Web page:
Congrats to the Baylor Bears, the new queens of the court. They beat Notre Dame last night to win their third women's college basketball national title. Here's what else you need to know to Get Up to Speed and Out the Door. (You can also get "5 Things You Need to Know Today" delivered to your inbox daily. Sign up here.)
1. Kirstjen Nielsen
Kirstjen Nielsen is out as the secretary of Homeland Security. Nielsen has been the face of President Trump's hardline immigration policies, but apparently she wasn't hardline enough for Trump on his signature issue. Nielsen didn't resign willingly, a source told CNN, with her resignation announcement coming after a tense meeting at the White House with the President. Nielsen's tenure at Homeland will probably best be remembered for her defense of the administration's zero-tolerance policy, which caused widespread outrage after hundreds of migrant children were separated from their parents. Trump named Kevin McAleenan, who is the US Customs and Border Protection commissioner, as Homeland Security's acting secretary. Nielsen is just the latest high-level departure from this administration. Keep up with all of the exits here.
2. Abducted American freed
Kimberly Sue Endicott is free this morning, after her dream trip to Uganda turned into a nightmare. Endicott and a guide were kidnapped by gunmen last week while they were on an excursion to see gorillas at a Ugandan national park. The armed gang demanded a ransom of $500,000, Ugandan police said. Security forces rescued Endicott and the guide, who were both unharmed, yesterday in the neighboring Democratic Republic of the Congo. A ransom was paid to free them, a source told CNN.
There's been an uptick in violence in the Libyan capital of Tripoli, so the US is pulling troops out of the country. The troops -- who provide military support of diplomatic missions, counterterrorism activities and improving regional security -- are being temporarily relocated. US officials wouldn't say where these troops are being sent due to security reasons. The increase in violence comes from attacks by a renegade Libyan general who has launched an offensive against the country's UN-recognized government.
4. Burned Louisiana churches
Over an almost two-week span, three black churches in one rural parish have burned in suspicious fires. St. Mary Baptist Church, Greater Union Baptist Church and Mount Pleasant Baptist Church have all burned since March 26 in St. Landry Parish, about 30 miles north of Lafayette. Officials call the blazes "suspicious" and have stepped up the law enforcement presence at other churches in the area. Black churches were often the targets of violence, including arson fires, during the civil rights era.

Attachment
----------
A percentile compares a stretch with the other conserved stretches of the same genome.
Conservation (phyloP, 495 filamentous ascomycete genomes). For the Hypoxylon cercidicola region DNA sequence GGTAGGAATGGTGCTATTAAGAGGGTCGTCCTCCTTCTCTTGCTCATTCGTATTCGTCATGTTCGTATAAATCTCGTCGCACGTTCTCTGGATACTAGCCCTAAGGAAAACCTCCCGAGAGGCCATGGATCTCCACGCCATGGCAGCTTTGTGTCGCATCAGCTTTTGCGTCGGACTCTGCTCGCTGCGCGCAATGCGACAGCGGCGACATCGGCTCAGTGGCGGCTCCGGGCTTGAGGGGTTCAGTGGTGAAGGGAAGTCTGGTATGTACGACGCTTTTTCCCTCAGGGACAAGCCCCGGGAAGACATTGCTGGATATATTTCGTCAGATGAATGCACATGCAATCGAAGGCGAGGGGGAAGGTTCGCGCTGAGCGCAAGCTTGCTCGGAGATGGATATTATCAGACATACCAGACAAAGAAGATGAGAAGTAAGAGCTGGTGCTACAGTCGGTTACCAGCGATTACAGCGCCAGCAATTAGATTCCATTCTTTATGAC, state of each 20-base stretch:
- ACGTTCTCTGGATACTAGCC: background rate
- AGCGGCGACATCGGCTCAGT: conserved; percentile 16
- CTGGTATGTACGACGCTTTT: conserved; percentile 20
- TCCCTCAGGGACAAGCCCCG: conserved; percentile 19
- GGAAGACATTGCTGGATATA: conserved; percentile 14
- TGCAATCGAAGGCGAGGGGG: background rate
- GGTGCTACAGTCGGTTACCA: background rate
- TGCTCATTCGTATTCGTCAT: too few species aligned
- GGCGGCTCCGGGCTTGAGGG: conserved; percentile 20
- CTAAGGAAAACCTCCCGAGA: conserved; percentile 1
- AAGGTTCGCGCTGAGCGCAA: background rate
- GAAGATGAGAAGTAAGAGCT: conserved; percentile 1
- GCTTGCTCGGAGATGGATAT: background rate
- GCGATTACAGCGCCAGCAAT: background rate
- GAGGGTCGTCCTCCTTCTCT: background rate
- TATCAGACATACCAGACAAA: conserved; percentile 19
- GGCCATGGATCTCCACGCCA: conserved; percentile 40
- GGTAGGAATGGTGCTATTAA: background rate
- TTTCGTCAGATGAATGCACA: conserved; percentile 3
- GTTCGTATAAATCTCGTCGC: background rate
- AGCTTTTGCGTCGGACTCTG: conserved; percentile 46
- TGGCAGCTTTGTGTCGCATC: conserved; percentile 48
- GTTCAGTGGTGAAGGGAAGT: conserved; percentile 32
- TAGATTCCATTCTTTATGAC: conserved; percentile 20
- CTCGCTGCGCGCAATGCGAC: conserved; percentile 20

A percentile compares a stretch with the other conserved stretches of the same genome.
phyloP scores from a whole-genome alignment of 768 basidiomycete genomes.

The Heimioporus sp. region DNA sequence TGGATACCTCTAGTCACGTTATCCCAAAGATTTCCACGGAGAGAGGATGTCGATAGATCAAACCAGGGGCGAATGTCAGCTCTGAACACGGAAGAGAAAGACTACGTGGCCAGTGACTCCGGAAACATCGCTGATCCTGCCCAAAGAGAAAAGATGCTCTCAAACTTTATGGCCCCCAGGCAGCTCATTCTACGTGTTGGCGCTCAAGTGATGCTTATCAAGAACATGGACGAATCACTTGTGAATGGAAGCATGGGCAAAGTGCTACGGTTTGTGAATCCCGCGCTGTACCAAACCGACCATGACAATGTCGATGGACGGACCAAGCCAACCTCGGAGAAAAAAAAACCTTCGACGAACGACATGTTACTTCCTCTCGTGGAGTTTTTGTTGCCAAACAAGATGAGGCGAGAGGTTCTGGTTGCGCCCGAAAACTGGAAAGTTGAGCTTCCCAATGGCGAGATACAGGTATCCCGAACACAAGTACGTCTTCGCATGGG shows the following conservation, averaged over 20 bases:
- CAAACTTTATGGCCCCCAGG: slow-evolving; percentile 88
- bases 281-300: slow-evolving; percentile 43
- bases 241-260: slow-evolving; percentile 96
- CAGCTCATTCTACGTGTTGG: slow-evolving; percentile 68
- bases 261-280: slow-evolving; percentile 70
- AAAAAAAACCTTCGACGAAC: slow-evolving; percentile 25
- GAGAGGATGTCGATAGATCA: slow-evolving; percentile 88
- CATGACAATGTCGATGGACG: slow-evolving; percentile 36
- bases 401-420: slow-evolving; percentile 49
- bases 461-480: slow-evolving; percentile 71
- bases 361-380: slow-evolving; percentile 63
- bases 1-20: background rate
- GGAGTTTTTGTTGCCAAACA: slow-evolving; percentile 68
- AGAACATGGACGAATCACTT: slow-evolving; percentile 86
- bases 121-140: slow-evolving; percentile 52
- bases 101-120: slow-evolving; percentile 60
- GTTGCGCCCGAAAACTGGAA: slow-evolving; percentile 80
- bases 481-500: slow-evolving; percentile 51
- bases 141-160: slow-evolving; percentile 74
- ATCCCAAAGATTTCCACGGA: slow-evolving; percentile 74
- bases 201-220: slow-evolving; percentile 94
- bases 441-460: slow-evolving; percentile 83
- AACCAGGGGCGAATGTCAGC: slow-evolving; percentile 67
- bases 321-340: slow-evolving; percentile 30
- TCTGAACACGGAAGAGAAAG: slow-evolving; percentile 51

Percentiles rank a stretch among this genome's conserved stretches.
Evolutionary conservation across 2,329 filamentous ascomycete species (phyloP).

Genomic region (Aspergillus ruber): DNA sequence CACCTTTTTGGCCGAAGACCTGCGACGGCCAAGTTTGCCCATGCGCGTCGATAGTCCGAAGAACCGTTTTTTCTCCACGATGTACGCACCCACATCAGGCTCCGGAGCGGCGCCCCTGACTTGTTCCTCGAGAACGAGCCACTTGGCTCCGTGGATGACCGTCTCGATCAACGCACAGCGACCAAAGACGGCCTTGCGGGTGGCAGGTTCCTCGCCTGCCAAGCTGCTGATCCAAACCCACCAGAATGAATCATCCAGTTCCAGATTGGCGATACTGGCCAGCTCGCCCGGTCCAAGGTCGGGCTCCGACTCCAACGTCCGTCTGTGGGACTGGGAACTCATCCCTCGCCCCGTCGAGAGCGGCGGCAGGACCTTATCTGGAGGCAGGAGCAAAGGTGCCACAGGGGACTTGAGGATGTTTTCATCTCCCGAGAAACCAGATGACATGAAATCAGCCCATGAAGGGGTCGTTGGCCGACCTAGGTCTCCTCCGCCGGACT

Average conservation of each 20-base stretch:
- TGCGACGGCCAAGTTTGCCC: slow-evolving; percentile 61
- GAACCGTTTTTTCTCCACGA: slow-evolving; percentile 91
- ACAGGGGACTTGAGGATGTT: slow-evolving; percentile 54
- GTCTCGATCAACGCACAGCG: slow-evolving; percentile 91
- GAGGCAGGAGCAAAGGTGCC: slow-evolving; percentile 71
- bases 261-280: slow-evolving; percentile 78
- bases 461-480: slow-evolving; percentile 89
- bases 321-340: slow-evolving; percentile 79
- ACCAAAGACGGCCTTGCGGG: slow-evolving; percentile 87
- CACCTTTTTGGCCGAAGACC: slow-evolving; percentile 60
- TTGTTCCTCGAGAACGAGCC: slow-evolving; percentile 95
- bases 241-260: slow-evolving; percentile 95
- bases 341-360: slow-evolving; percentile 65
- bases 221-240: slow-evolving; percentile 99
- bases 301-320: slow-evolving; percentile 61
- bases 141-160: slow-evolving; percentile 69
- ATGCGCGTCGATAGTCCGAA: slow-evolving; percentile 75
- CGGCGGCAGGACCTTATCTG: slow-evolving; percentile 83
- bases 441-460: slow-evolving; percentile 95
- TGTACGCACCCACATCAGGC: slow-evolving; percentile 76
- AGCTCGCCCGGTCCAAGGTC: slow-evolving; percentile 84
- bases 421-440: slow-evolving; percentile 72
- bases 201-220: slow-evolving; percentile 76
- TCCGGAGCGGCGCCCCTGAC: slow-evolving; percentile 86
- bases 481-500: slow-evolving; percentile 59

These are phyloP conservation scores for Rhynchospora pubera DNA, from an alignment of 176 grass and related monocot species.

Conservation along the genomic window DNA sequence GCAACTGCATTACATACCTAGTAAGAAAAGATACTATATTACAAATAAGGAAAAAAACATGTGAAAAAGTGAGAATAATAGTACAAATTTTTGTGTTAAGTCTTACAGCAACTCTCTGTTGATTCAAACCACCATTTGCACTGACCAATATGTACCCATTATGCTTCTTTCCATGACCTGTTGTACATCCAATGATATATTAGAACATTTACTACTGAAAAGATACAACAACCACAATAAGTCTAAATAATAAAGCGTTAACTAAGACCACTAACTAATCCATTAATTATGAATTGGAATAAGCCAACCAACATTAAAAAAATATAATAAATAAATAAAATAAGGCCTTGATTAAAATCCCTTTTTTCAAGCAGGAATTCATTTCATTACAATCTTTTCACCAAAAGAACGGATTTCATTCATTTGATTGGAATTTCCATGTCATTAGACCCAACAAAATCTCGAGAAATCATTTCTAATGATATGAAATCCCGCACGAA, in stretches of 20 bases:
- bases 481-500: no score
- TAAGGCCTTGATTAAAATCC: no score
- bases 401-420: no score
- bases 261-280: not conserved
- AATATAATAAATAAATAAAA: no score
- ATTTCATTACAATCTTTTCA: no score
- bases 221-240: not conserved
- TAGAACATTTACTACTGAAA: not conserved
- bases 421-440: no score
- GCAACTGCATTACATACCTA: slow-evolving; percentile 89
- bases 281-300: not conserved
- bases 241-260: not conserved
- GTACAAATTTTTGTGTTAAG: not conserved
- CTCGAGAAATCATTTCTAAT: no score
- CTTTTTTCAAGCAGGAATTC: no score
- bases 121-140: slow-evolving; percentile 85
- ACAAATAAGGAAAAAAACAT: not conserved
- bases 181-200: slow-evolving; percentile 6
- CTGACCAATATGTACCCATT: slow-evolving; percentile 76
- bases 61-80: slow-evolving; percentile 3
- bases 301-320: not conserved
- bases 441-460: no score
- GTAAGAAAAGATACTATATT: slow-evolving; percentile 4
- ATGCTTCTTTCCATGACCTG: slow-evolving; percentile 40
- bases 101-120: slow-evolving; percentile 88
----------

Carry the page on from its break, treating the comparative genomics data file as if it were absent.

5. UK and tech companies
Social media companies could be held legally responsible for any violent content on their platforms under new rules proposed by the UK government. The rules, intended to make the internet safe for kids and other vulnerable groups, would force tech companies to scrub from their platforms any content that incites violence, encourages suicide or constitutes cyber-bullying. The government would block access to websites or apps that fail to comply and the senior managers of those tech companies could face civil fines and criminal liability. More details on the proposed rules will be available today in a government position paper. European countries have taken a more robust approach in trying to regulate tech companies than the US has.
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Knowles sisters, Part 1
The Beyhive is buzzing after Netflix hinted it will drop a new Beyoncé documentary next week called "Homecoming" ...
Knowles sisters, Part 2
Reba McEntire hosted the ACM Awards last night and promptly pointed out that not a single woman was nominated for the show's top award. (Check out the list of winners here.)
Welcome back to Westeros
The beginning of the end for "Game of Thrones" is near, and here are the questions we better get answered.
NUMBERS OF THE DAY
That's the length of a python -- with 73 eggs!!! -- that scientists caught in the Florida Everglades
That's how much Motel 6 will pay to settle a lawsuit after several of its Washington state locations gave their guest lists to ICE
AND FINALLY ...
Just showing off
A tour group got its money's worth in California's Monterey Bay when a group of whales decided to put on a show. (Click to view)